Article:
Rewards and challenges to the fore at Senior Awards
March 16, 2018
March 16, 2018
QE’s high-achieving pupils should be ready to “take up the challenge of [the] considerable and fundamental long-term challenges that we face as a society”, Headmaster Neil Enright urged at the 2018 Senior Awards Ceremony.
Parents and award-winners joined dignitaries, staff and friends of the School for the foremost awards event of the academic year, during which almost 150 prizes were presented to boys from Years 10–13 in the School Hall. The Guest of Honour was Professor Louise Richardson, Vice-Chancellor of the University of Oxford.
Speaking to the award-winners, the Headmaster listed issues such as climate change, inter-generational fairness, protecting the rule of law and the rights of citizens in an age of digital and social media; the risks and opportunities arising from automation and artificial intelligence and the need to reshape public services to respond to demographic pressures. Distinguished visiting speakers, including Old Elizabethans, had addressed these and other issues over the course of the past year.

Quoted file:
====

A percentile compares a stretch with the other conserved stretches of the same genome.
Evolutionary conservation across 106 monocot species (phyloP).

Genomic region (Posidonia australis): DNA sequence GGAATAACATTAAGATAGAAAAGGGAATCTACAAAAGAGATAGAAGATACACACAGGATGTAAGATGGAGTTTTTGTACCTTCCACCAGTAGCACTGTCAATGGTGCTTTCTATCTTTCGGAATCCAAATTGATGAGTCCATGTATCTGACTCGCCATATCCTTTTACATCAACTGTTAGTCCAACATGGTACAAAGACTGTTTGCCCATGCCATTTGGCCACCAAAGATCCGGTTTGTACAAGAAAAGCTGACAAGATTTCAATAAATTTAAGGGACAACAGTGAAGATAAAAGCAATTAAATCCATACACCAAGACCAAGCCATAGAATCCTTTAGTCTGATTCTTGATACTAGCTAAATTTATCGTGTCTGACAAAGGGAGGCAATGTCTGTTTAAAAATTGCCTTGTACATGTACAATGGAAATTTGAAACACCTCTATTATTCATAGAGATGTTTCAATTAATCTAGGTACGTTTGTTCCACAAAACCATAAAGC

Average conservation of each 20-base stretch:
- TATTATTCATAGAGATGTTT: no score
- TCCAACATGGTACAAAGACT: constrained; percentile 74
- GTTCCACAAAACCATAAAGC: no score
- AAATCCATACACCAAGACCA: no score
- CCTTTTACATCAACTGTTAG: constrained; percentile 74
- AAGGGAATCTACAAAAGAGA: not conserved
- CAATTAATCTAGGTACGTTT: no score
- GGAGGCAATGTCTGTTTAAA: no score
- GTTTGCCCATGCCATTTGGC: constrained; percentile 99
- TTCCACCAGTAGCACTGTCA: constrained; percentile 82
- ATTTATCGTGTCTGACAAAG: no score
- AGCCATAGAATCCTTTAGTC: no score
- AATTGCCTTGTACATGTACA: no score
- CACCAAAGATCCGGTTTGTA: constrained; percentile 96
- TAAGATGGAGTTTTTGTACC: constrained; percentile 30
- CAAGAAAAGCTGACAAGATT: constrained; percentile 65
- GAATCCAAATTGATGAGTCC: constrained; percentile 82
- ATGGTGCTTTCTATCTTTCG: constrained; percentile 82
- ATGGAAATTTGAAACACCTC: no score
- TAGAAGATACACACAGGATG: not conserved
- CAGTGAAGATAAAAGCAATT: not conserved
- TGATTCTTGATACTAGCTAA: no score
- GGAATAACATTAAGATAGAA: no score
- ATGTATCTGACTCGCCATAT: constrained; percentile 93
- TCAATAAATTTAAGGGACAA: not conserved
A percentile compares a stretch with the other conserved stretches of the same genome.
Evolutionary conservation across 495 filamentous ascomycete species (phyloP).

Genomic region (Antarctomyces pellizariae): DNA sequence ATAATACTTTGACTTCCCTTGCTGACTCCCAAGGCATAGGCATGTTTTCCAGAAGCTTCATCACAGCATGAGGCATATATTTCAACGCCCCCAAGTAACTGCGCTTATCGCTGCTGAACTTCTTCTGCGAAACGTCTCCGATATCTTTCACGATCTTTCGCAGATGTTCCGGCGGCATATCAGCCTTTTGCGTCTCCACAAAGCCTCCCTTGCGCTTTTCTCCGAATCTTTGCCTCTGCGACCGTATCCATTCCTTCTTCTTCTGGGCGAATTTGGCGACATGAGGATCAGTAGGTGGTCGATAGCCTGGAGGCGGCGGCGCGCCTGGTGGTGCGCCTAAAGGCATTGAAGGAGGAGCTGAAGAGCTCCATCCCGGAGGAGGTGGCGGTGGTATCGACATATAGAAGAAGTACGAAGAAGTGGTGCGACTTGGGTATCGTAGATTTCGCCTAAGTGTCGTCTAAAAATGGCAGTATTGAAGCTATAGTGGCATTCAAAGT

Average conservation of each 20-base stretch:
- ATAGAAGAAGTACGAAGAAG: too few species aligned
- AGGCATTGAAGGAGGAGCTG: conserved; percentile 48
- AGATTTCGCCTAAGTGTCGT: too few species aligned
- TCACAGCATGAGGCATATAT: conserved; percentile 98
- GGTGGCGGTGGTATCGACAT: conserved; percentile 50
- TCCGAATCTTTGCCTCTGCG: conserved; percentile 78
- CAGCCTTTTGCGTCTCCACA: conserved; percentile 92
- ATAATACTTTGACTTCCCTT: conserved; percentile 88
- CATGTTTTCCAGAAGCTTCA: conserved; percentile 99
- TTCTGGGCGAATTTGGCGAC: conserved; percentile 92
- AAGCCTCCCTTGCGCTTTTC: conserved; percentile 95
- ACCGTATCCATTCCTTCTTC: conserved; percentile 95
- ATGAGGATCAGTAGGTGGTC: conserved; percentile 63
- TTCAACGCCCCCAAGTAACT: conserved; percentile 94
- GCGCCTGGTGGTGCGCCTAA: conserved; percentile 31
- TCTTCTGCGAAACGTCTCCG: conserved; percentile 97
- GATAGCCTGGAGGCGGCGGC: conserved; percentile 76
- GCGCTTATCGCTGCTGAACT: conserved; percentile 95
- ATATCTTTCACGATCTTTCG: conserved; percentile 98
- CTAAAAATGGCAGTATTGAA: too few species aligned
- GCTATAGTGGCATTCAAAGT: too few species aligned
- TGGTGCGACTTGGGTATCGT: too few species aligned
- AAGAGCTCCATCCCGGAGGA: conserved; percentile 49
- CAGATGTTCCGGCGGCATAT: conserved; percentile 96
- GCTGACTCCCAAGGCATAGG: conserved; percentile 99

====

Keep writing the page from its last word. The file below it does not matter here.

“But the answers are far from settled and there are big debates to come,” the Headmaster added. “We want you to be equipped and emboldened to actively participate in these discussions; to make your contribution to wider society, when you are ready, as leaders of your generation.”
The evening, which is sponsored by QE’s Foundation Trustees, featured contributions from some of the School’s leading senior musicians, including pieces by Bach, Brahms and Shostakovich.
The dignitaries included the Mayor of the Borough of Barnet, Councillor Brian Salinger, and the Mayoress Kate Salinger.
In addition to the comprehensive range of prizes for academic subjects, there were also many awards for boys who have excelled in extra-curricular fields such as sports, chess, the Combined Cadet Force and drama, as well as for those who have given outstanding commitment and service to the School and to society.
In his address, the Headmaster alluded to the diversity of backgrounds among QE pupils, stating that this, and their ability, placed them in a strong position to lead, if allied with the free-thinking scholarship and skills of articulation and oracy that the School seeks to nurture.
For her part, Professor Richardson told her own inspiring story of growing up in a large Irish Catholic family, where, as a girl, the expectation was that she would either become a nun or get married and be a good wife. She became the first in her family not only to go to university but even to finish school. In her choice of institution, she again broke the mould choosing the (largely) protestant Trinity College Dublin over the predominantly Catholic University College Dublin.
She opted for Trinity because it was the more renowned university, and she encouraged boys to aim for the most highly regarded institution that was within their academic scope – adding that the place was often more important that the course in terms of future prospects and opportunities.